Bannister World is growing. There are now over 14,600 relatives filling the branches of the Jerry Banister or Bannister Family Tree. Hundreds of them are marked with a special”DNA Match” stamp, indicating my connection through Ancestry or 23andMe. I continue to look for patterns that prove my ties to the Banister or Bannister family. My birth mother’s last name was Banister, but my adoption paperwork consistently used the double “n” Bannister spelling. This is mysterious to me, although throughout history the two are intertwined. Right now, there are 504 Banisters and 301 Bannisters, with some unavoidable duplication. 

My most recent project has been to find (CE) Caroline Erley, a new addition to my list of 2nd cousins on 23andMe. Her name just popped-up to #4 between (JM) Janine Marthai and (DV) Debra Vaughn, both with close Banister ties. I also still can’t yet find my #1 match with Joyce Gourley despite hours of research with obituaries and Facebook stalking. Joyce was adopted like me, but born as Nancy as I was Jerry Lee, so her genetic history is disguised. On the productive side, I did determine that CE was originally a Bannister and uses the hyphenated Bannister-Erley moniker. I know she’s related to Ruth Bannister, but the only Ruth (Ruth Jean Burkman Bannister) on my tree died 9 years ago, so it’s unlikely she’s still active on Facebook. I will continue to work on this mystery and seek some help from Deb and Janine.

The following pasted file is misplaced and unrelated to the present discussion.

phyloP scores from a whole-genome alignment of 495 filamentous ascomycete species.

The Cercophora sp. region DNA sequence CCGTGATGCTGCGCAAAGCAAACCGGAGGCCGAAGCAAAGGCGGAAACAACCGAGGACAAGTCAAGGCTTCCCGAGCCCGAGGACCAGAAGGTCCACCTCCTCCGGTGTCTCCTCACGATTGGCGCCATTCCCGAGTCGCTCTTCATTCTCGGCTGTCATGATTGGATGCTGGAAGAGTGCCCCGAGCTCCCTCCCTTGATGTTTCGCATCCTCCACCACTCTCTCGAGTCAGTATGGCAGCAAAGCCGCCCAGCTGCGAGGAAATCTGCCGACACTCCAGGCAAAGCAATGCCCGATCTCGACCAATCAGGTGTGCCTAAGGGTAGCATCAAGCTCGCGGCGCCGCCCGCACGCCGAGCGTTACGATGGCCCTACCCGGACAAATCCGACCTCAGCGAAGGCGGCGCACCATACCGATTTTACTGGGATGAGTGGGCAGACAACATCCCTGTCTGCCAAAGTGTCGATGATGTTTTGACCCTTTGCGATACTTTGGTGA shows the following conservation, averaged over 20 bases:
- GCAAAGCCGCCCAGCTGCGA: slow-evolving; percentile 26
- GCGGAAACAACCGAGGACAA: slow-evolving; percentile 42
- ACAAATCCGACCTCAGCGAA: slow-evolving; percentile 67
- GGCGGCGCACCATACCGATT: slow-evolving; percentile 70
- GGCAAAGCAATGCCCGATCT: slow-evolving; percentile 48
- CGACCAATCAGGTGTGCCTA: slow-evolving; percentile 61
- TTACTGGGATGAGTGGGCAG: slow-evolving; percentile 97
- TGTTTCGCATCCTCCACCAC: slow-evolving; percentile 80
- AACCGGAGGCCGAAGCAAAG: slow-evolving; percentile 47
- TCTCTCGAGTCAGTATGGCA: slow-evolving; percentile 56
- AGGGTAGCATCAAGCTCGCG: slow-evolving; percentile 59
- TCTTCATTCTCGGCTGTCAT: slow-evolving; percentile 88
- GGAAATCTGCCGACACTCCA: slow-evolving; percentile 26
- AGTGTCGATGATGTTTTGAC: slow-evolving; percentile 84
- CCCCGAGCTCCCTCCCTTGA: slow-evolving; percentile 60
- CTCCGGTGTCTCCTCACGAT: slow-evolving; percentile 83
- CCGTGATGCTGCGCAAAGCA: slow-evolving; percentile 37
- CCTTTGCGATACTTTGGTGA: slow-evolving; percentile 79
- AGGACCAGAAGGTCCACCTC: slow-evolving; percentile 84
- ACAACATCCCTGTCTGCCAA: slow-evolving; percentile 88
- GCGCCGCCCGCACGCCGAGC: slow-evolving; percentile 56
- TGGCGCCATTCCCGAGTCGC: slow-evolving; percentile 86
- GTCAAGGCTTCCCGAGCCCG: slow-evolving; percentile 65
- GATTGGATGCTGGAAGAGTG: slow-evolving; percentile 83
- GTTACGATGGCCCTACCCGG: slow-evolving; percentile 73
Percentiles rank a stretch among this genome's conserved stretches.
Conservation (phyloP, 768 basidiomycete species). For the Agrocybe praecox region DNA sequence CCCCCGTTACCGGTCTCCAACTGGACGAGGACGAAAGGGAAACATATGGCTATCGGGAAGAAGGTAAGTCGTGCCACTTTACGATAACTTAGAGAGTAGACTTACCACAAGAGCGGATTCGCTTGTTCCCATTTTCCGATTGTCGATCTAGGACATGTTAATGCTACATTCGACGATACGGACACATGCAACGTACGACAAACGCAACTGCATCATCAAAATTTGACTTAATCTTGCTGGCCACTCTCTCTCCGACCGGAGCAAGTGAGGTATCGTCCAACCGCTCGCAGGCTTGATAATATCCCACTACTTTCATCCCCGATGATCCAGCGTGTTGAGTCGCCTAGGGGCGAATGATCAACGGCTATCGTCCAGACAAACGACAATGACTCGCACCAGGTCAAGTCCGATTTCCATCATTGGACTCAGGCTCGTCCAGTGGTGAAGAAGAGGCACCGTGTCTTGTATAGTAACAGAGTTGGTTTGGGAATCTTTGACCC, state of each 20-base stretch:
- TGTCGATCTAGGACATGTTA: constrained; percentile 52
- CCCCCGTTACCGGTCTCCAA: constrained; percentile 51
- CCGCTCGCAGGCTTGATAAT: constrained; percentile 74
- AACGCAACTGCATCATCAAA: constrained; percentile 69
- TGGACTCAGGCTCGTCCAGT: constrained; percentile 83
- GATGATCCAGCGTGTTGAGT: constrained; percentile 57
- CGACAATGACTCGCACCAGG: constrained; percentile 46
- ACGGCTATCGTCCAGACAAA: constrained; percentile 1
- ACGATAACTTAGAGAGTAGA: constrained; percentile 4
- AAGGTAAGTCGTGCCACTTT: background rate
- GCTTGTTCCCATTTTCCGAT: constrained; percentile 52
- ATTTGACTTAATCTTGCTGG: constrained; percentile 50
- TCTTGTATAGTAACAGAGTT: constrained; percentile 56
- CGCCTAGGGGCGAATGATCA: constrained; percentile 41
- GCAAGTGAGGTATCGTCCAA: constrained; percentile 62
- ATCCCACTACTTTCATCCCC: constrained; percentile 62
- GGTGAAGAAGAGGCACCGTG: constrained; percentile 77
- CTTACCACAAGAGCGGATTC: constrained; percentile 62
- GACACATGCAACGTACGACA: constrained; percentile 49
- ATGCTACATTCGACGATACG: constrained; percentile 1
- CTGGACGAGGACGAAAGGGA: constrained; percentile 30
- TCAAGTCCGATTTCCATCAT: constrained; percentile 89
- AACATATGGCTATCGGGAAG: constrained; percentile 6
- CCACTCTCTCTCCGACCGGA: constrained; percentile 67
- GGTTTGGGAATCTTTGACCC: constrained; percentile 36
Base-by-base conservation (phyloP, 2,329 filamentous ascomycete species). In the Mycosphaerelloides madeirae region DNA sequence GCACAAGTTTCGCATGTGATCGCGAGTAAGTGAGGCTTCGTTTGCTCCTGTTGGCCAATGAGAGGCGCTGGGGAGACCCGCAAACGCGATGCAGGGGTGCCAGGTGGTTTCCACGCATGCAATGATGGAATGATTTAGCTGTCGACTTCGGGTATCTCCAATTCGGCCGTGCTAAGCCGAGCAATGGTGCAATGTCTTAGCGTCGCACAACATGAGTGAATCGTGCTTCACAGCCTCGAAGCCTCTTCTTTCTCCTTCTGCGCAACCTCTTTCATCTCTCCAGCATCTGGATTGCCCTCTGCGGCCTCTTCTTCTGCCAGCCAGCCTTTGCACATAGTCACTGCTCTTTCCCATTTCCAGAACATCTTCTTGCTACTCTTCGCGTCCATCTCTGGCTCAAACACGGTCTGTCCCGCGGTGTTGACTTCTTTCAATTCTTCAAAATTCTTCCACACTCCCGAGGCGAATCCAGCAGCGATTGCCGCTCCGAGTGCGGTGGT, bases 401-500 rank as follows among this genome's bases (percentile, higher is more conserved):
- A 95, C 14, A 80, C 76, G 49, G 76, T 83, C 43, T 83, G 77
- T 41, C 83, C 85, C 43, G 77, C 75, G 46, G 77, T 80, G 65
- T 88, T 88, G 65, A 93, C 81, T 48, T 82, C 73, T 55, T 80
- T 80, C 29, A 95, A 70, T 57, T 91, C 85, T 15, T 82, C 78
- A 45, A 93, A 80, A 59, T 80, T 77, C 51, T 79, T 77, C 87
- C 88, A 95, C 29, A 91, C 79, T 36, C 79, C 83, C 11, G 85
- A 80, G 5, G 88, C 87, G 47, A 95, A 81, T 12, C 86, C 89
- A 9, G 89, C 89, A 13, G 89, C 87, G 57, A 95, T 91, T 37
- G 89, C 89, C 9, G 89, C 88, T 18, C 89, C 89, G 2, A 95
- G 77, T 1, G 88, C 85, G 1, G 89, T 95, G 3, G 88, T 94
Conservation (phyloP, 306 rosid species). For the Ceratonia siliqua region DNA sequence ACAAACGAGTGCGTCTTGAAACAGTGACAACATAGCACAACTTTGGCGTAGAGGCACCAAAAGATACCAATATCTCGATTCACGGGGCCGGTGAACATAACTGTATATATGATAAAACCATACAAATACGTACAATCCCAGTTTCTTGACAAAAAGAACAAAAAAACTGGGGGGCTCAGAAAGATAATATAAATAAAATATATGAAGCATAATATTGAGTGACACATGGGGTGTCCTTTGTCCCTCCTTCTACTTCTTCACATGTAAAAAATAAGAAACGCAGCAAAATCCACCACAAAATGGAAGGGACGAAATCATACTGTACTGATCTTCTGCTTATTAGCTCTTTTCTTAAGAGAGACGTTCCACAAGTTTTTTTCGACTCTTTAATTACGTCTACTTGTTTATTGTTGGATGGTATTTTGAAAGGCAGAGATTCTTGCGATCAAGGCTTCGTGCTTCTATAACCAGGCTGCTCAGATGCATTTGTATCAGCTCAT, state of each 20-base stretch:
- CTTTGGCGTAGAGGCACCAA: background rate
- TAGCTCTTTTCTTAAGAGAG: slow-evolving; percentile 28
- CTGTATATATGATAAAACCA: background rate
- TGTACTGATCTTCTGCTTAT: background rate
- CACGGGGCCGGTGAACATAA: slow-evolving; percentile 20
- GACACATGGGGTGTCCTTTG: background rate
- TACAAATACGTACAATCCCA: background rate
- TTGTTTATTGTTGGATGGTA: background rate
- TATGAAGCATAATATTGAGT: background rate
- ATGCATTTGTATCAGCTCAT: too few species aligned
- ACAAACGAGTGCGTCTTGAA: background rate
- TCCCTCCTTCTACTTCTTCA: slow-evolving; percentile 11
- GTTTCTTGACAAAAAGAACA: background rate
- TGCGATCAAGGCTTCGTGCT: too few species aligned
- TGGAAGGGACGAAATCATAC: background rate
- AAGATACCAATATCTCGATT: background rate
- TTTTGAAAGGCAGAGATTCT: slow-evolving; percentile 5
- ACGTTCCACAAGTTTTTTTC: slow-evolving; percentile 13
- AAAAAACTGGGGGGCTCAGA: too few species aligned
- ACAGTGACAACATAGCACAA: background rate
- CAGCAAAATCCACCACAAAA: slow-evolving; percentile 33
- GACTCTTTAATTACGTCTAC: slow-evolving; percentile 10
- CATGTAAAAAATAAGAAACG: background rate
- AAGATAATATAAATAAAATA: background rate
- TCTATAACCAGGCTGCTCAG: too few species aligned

I’ve uncovered most of my DNA matches up to the level of 4th cousin, although like Caroline there are new test subjects every day. If the results are through, it’s relatively easy to compare them through my tree. However, 23andMe relatives are much more difficult to track. It’s a matter of looking for the same name on Facebook (FB) and in some cases the same picture. Most of my connections tend to be through Indiana and Illinois, so this narrows down the search geographically. In some instances, the FB page shows their relationship with corresponding friends, listing them as husband, wife, brother, sister, grandchild, etc. Photo comments also provide hints of kinship. It’s a process that requires a lot of patience and elements of privacy invasion. I wish there was an easier way, but without an obituary it’s hard to distinguish between all of these strangers. There’s a lot of work yet to do in Bannister World.